Sunday, October 22, 2006
Imposing lineups, on and off the field.
Last night the Curmudgeons visited our friends Jay and Teresa for an evening of delicious taco salad, world championship baseball and just a few fine libations for good measure.
Jay and I combined beer stocks to produce an outstanding lineup of winning beverages, with a half-liter bottle each of Kulmbacher Monchshof Schwarzbier leading off and providing a gently roasted, chocolate-accented contrast to the ground beef in chipotle sauce, olives, sour cream, hearty black beans, cheese, sour cream and spicy salsa.
When dinner was cleared, it was off to the couch for the beginning of Game 1 of the 2006 World Series, and one of the finest post-feast libations imaginable: A year-old 22-oz bottle of Peche Mortel (“mortal sin”), the coffee-infused Imperial Stout from the Dieu du Ciel! (God in Heaven!) brewpub in Montreal. It was smooth and mellow, with any remaining edges rounded, but still packing an appropriately caffeinated punch with a 9% abv chaser.
Both the Tigers and the Cardinals had scored an early run when we opened a 750 ml bottle of Dogfish Head Chateau Jiahu, the latest archival fermented beverage to emerge from the mad brewing scientists in Delaware. Looking at the list of ingredients, including “pre-gelatinized rice flakes, wildflower honey, Muscat grapes, barley malt, hawthorn fruit, and Chrysanthemum flowers," one might conclude that the resulting beverage would have mead overtones. One would be correct. I would have liked to pair Chateau Jiahu with carry-out barbecued spareribs, a flagrantly inauthentic item of Chinese cuisine – and might yet do so with the remaining bottle at home.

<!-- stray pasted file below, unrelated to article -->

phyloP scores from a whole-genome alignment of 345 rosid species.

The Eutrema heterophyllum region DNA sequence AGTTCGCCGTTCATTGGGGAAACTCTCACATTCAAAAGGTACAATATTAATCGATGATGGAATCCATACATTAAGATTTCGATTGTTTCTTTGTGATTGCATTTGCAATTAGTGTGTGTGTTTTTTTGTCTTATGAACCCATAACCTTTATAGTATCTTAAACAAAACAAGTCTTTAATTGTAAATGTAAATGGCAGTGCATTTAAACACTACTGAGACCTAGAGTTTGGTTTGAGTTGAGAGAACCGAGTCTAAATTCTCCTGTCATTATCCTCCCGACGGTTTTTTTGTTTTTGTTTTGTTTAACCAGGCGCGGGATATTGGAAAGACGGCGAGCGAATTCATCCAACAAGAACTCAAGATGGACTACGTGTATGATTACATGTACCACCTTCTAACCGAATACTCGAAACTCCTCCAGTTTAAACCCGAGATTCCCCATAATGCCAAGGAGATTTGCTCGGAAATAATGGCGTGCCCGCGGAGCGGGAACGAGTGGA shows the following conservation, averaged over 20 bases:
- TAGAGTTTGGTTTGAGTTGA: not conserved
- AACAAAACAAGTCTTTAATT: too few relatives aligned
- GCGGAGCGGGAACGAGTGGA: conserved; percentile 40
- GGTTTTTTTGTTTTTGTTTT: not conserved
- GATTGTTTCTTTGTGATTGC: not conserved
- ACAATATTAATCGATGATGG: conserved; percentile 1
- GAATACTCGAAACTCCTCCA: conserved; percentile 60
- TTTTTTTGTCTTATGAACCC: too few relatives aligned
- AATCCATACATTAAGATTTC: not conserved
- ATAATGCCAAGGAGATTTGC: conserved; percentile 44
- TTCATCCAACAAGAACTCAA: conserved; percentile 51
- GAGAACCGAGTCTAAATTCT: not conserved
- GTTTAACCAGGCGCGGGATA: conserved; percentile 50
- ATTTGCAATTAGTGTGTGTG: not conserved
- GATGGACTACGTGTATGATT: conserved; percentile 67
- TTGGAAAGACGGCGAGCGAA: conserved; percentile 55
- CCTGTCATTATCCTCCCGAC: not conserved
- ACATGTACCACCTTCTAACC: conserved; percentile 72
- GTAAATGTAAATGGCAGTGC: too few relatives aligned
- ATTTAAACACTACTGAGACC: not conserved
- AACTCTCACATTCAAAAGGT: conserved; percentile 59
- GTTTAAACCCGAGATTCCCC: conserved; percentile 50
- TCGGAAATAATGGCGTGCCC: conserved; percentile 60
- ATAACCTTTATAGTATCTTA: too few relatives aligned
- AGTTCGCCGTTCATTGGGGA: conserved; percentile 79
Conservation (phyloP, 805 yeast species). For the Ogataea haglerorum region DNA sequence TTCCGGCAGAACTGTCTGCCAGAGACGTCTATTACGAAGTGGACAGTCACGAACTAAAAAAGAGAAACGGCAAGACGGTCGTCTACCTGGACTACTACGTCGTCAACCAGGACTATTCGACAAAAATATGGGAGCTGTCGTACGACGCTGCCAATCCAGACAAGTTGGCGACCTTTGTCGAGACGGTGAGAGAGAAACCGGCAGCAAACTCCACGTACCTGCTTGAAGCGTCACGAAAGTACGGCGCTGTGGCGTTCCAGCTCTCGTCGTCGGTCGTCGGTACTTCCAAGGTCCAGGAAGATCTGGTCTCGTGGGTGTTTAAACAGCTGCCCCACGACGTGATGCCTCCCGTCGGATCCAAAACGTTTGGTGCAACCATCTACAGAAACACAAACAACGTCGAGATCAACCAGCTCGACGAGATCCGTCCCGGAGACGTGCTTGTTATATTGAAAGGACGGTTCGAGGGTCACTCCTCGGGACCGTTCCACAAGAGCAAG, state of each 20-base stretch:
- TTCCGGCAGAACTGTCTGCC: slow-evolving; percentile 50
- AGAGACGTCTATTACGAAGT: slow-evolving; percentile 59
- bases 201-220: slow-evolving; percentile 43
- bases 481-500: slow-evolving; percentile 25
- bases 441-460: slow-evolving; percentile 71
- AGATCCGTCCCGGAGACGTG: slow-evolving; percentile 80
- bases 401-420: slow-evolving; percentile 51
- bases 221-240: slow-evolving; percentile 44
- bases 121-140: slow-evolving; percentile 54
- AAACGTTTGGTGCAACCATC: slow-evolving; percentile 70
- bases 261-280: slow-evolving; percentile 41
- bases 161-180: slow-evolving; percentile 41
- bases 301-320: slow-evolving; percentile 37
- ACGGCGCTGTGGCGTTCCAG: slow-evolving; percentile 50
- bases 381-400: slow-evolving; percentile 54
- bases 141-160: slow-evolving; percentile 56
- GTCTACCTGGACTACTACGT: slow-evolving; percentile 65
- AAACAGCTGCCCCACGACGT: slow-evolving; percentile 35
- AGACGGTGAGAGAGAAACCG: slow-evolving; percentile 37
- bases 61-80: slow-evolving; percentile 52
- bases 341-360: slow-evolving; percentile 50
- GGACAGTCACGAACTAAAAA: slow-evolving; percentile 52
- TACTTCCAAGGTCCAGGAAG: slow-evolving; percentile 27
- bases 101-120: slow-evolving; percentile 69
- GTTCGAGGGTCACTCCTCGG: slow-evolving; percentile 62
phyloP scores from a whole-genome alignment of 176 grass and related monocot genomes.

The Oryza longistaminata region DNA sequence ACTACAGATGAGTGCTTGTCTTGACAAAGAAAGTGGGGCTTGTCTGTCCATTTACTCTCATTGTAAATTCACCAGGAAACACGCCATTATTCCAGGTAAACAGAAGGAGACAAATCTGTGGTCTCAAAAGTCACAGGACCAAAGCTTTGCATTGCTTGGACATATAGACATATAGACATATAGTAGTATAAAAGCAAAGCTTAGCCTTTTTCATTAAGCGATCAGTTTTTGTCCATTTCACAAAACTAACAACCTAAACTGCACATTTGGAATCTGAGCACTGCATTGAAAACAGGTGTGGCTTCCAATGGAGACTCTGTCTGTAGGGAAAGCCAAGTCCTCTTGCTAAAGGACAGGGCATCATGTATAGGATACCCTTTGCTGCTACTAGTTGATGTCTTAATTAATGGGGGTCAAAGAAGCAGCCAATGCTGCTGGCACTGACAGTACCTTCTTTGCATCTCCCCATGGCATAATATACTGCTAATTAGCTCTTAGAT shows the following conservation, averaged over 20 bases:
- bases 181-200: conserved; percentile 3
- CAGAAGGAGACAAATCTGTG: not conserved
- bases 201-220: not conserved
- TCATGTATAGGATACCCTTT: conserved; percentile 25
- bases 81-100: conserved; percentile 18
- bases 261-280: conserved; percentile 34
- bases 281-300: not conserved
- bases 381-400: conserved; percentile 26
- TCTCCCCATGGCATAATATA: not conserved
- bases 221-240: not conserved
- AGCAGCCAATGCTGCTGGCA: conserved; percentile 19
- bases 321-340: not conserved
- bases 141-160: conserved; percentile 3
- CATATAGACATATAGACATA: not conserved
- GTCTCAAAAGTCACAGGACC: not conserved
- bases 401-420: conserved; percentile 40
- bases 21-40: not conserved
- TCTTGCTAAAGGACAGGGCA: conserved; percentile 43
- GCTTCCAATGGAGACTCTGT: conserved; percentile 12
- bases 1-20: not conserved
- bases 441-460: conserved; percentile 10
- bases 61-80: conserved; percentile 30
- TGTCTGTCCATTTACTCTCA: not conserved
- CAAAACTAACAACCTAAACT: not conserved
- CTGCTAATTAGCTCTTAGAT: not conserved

Albert Pujols crushed a homerun, and we opened a 750 ml bottle of Abbaye des Rocs Grand Cru, an old favorite that is unavailable to New Albany retailers. It was a good follow-up to the Dogfish Head, replete with a sturdy and typically Wallonian fruitiness that called to mind everything from plums to berries to rhubarb.
With the Cardinals firmly in control, the game and our session moved into the late innings. As the closer, I’d brought along yet another 750 ml gem, St. Bernardus 12 Special Edition. I explained to Jay that the St. Bernardus brewery near Watou in Belgium brewed secular clones of Westvleteren ales for decades before the monks declined to renew the contract a decade or so ago, leaving the brewery on its own. The decision was reached to not fix what wasn’t broken, and a new line of abbey ales was born.
Here’s the description:
The St. Bernardus Abt 12 is recognized as one of the best ales in the world. For the occasion of our 60th anniversary, our brewmaster Bert Van Hecke created a unique and special variety of the St. Bernardus Abt 12. This "Special Edition" contains hops from Poperinge: Challenger and Golding, and has been brewed with black, amber, munich and pale ale malts.
I’ve always thought that the regular edition St. Bernardus Abt is within a figurative stone’s throw not just of the St. Sixtus abbey, but also of the Trappist monastery’s internationally renowned star performer, Westvleteren 12. The special edition goes even further. It is dry on the palate, but still immensely malty (11% abv) without being sweet. It’s an amazing, balanced and harmonious blend of flavors, and as good a parallel to the original product line as you’ll find without heading off to the tasting room north of Poperinge.
The game, and the Detroit winning streak, both came to a close, and with the ladies chatting, I stole away to produce a final post-game treat: An Avery “The Czar” Imperial Stout” bomber from 2004. The Czar is aggressive when young and needs a year to mellow into silkiness. I was surprised to find a nutty nose in the two-year-old sample, with plenty of roast, coffee, chocolate and licorice flavors remaining on the palate.
It was a wonderful evening of high octane thrills on the diamond and in front of the television set. Thanks to Jay and Teresa for having us over … although if there’s a seventh game, I’m not sure the preceding lineup of beers can be topped.